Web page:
Friday, February 11, 2011

Electronic Cigarettes Banned from U.S. Flights

electronic cigaretteYou've heard of those new electronic cigarettes, right? Well, if you haven't, let me give you a brief rundown. Electronic cigarettes, or e-cigs, are battery-powered devices that provide inhaled doses of a nicotine or non-nicotine vaporized solution. Basically, you get all the addiction and feel of smoking a real cigarette without having to buy more and without all those nasty extras. They do not create second-hand smoke, or any smoke for that matter, making them virtually harmless to other people.

However, that hasn't stopped the U.S. Department of Transportation from saying that the use of smokeless, electronic cigarettes is prohibited on airplanes. The U.S. Department of Transportation is also planning on issuing a ban on them starting in the spring according to a letter from Transportation Secretary Ray LaHood. In the letter LaHood stated that the department has been informing airlines, as well as the public, the it interprets smoking regulations to include e-cigs. Senator Frank Lautenberg of New Jersey, the person LaHood's letter was written to, created the 1987 law banning smoking on airplanes and has asked that transportation officials clarify the rule.

There are a number of videos on YouTube showing passengers on flights using the e-cigs. Lautenberg has even said that some passengers have interpreted flight attendant instructions to mean that the e-cigs were only prohibited when other electronic devices were not allowed to be active during takeoff and landing. A lot of airlines have already begun informing passengers that the e-cigs are not allowed on flights, however, Lautenberg said there has been confusion over their use and wanted to make sure that officials were solidly opposed to opening the door to e-smoking on planes.

According to an e-mailed statement from Lautenberg, "We still don't know the health effects of e-cigarettes, and we don't want to turn airline passengers into laboratory mice."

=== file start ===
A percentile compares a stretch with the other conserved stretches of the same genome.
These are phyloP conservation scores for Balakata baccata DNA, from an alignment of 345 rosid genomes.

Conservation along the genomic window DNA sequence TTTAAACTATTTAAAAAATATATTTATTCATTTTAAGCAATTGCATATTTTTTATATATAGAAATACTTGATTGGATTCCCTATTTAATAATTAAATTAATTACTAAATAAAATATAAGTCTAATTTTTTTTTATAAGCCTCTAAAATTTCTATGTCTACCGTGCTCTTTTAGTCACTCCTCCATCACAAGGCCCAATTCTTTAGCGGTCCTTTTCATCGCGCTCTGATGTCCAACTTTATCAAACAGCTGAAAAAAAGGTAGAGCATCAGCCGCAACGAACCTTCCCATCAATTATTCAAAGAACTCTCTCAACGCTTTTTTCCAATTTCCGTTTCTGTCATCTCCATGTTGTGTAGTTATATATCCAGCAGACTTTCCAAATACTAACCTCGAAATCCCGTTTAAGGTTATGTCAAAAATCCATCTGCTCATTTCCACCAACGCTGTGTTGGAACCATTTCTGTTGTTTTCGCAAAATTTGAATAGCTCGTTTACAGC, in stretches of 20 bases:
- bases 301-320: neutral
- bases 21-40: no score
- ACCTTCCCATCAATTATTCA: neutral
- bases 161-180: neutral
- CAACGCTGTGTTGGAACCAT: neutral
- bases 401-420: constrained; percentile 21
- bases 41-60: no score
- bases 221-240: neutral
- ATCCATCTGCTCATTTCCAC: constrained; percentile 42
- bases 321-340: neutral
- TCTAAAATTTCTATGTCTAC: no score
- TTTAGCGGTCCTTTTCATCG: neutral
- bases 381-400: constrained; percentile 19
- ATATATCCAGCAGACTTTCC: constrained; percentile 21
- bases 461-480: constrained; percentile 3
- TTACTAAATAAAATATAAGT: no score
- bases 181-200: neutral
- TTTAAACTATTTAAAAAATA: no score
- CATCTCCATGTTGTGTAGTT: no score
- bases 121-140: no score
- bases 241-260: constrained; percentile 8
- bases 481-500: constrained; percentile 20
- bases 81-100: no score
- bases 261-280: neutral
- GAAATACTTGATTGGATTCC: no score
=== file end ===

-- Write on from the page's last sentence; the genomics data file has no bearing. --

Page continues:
Users, as well as distributors, have said the e-cigs address both the nicotine addiction and the behavioral aspects of smoking - the holding of the cigarette, the puffing, seeing the smoke come out and the hand motion - without the more than 4,000 chemicals found in cigarettes. Almost 46 million Americans smoke cigarettes and nearly 40% try to quit each and every year according to the Center for Disease Control and Prevention. However, unlike nicotine patches or gum, e-smokers have operated in a legal gray area. E-cigs did not become easily available in the United States until late in 2006 and the industry has grown from the thousands of users that were evident in 2006 to the several million worldwide there are today.

E-cigs' future will most likely lie with the FDA, who lost a court case last year after trying to treat e-cigs like a drug-delivery device as opposed to a cigarette due to the fact that the device heats up nicotine extracted from tobacco. What do you think? Are e-cigs safe for people around them? Should they be banned from being used while on an airplane? Let us know in the comments section below.

Source: Yahoo! News - Use of e-cigs not allowed on US flights

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